UN Envoy Says North Korea Is Only "Months Away" From Striking US

A few weeks ago, we highlighted an interview given by CIA Director Mike Pompeo to "CBS This Morning" where he claimed that North Korea was "only a handful of months" from realizing the long-term goal of its nuclear weapons program: Developing a missile that could deliver a nuclear payload to the Continent US with a high degree of accuracy.

At the time, we cautioned that these remarks should be taken with a grain of salt, because Pompeo had repeated this same claim in the past.

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But today, the issue was raised again, when US disarmament ambassador Robert Wood told a UN-sponsored disarmament forum that, by all reasonable intelligence accounts, the rogue state is mere months away from building an ICBM capable of striking anywhere within the Continental US.

To the objections of North Korean representatives, Wood demanded that the committee support the total and complete de-nuclearization of the Korean peninsula.

"North Korea has accelerated its provocative pursuit of nuclear weapons and missile capabilities, and expressed explicit threats to use nuclear weapons against the United States and its allies in the region," U.S. disarmament ambassador Robert Wood told the Geneva forum.

"North Korean officials insist that they will not give up nuclear weapons, and North Korea may now be only months away from the capability to strike the United States with nuclear-armed ballistic missiles," he said.

A new U.S. nuclear policy review outlined last week “reaffirms that North Korea’s illicit nuclear program must be completely, verifiably, and irreversibly eliminated, resulting in a Korean Peninsula free of nuclear weapons,” he said.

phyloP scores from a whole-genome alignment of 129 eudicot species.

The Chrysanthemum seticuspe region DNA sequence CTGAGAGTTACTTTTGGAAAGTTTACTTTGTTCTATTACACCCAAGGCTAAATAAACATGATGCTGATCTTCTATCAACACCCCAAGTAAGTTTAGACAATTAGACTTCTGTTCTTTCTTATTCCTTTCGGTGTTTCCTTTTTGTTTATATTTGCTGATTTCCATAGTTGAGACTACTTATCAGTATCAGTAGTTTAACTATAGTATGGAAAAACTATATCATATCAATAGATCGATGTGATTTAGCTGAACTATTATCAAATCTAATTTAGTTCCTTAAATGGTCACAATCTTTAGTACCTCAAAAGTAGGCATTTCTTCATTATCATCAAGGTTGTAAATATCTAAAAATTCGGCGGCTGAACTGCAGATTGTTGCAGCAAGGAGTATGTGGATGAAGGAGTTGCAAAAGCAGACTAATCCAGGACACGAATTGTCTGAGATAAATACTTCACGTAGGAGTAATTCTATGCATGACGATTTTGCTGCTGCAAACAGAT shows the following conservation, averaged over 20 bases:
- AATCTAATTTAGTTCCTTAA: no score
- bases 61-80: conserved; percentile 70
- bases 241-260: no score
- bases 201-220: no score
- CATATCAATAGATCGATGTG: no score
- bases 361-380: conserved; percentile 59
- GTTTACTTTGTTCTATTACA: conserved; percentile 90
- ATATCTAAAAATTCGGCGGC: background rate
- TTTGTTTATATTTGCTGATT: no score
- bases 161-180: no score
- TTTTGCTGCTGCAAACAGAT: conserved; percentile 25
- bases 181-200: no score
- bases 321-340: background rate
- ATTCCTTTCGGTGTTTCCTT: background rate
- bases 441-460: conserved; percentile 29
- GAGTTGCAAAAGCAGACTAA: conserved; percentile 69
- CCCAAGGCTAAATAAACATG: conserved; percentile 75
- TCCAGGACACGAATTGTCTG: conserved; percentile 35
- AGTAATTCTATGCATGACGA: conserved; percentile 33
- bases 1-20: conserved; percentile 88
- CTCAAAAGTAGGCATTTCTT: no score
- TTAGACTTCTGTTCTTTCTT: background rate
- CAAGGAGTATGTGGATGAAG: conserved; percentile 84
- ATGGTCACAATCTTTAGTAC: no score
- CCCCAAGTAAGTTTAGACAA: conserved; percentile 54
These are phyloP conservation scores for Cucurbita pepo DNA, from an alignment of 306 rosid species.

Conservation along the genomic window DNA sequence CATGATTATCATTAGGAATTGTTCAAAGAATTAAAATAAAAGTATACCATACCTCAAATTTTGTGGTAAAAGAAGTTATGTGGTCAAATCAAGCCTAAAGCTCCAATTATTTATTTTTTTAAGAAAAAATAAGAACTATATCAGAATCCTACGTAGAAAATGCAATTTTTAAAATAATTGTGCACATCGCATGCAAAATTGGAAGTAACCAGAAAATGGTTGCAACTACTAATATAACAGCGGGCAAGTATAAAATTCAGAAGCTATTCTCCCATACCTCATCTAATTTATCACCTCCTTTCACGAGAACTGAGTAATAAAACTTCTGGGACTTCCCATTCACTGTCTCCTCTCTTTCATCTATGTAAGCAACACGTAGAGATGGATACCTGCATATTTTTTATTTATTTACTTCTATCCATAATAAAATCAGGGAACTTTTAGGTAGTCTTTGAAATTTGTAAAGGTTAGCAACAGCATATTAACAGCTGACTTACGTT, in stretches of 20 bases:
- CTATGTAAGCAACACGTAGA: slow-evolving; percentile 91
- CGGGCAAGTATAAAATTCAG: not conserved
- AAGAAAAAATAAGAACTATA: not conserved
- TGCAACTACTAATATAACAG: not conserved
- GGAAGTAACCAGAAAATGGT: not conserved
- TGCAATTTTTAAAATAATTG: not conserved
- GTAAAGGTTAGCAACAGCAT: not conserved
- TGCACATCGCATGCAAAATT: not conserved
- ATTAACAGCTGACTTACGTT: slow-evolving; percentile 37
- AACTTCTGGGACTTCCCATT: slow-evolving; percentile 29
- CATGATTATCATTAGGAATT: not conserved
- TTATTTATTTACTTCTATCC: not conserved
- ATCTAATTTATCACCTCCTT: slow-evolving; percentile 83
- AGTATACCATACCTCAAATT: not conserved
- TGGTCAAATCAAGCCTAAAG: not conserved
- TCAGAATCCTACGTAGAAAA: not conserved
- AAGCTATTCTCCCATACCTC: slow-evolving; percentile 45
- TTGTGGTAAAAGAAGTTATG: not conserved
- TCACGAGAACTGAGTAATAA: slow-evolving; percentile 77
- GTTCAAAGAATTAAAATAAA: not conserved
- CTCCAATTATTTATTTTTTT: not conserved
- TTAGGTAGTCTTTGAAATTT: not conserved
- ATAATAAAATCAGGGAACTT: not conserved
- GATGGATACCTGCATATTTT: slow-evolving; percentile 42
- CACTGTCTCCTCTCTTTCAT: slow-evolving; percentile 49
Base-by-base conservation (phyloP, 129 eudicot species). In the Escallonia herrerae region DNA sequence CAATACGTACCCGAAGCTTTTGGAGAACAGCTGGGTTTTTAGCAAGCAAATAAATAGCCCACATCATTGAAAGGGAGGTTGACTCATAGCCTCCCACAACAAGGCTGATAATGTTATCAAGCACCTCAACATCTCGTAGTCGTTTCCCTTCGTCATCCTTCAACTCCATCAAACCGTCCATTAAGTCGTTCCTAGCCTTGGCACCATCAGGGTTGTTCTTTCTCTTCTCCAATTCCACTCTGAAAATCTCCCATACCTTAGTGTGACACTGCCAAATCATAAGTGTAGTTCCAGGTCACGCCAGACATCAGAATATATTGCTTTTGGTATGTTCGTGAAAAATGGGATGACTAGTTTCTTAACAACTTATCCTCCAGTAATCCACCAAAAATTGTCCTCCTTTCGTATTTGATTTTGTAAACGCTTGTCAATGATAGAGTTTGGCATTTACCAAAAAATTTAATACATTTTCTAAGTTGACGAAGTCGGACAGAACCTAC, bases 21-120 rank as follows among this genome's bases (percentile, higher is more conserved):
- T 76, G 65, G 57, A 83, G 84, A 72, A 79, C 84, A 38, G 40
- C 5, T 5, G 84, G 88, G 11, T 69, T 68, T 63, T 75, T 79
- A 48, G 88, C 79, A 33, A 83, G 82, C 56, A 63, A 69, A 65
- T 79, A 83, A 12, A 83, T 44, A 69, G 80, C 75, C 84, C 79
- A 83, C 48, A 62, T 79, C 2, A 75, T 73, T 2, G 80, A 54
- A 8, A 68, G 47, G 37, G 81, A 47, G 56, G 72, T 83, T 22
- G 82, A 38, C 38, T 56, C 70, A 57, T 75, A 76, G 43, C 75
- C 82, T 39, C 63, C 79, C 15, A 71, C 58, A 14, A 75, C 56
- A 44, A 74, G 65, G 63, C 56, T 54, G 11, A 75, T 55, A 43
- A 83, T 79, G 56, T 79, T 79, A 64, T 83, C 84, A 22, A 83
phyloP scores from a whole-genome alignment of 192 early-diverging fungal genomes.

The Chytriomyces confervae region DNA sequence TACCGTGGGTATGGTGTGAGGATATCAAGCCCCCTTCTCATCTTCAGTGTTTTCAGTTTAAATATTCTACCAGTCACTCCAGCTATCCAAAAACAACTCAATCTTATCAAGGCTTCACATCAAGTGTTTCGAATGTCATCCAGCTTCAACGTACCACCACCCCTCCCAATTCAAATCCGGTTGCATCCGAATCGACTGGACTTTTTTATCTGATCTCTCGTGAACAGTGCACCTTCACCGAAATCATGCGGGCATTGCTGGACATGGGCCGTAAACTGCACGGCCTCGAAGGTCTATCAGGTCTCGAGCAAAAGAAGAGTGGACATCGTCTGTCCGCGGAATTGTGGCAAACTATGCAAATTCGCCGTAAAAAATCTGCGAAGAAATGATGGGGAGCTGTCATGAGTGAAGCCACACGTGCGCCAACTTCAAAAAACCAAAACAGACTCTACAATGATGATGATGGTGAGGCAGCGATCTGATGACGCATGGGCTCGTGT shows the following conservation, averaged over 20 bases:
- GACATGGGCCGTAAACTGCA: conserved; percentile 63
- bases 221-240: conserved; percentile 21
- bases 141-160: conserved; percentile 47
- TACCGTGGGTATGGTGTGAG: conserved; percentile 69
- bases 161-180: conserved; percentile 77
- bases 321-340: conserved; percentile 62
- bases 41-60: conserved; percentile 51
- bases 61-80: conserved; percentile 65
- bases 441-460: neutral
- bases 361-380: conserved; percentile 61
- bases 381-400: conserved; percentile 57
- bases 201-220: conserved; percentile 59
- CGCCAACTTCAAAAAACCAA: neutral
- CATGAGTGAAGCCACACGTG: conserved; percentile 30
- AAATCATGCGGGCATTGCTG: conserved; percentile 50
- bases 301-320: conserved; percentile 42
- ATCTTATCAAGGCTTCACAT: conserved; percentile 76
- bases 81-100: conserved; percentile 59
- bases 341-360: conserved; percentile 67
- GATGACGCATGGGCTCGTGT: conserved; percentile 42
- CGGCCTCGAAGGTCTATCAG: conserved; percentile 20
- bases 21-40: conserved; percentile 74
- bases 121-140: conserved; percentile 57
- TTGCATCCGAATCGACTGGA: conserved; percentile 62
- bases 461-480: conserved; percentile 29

Predictably, the North Korean representatives at the meeting responded angrily, blaming Washington for escalating the conflict by holding military drills involving nuclear submarines and aircraft carriers in preparation for a preemptive strike.

“In view of the nature and scale of U.S. military reinforcements, they are designed to make a pre-emptive strike against the DPRK,” North Korean diplomat Ju Yong Chol told the talks, referring to his country’s official name the Democratic People’s Republic of Korea.

“In view of the nature and scale of US military reinforcements, they are designed to make a pre-emptive strike against the DPRK,” North Korean diplomat Ju Yong Chol told the talks, referring to his country’s official name the Democratic People’s Republic of Korea.

When Woods was asked what the source was for his assessment, he said he had “no new information to share”.

Woods also accused the North of launching a deceptive "charm offensive" with their recent detente involving South Korea - including the two countries' decision to draft an inter-Korean women's ice hockey team.

Woods also pointed out that Russia, China and the North are all expanding their stockpiles, increasing the prominence of nuclear weapons in their security strategies.

“What I would call ‘the charm offensive’ frankly is fooling no one,” Wood told the talks.

He also said arsenals in China and Russia were expanding, drawing rebukes from their respective delegations.

“Russia, China and North Korea are growing their stockpiles, increasing the prominence of nuclear weapons in their security strategies, and - in some cases - pursuing the development of new nuclear capabilities to threaten other peaceful nations,” Wood said.

“We are not going to stick our head in the sand, we are going to respond to these growing challenges,” he later told reporters.

The US and the South have agreed to suspend their joint military exercises around the peninsula until after the Winter Games. Still, local security forces aren't ruling out the possibility of a North-Korean sponsored cyber attack.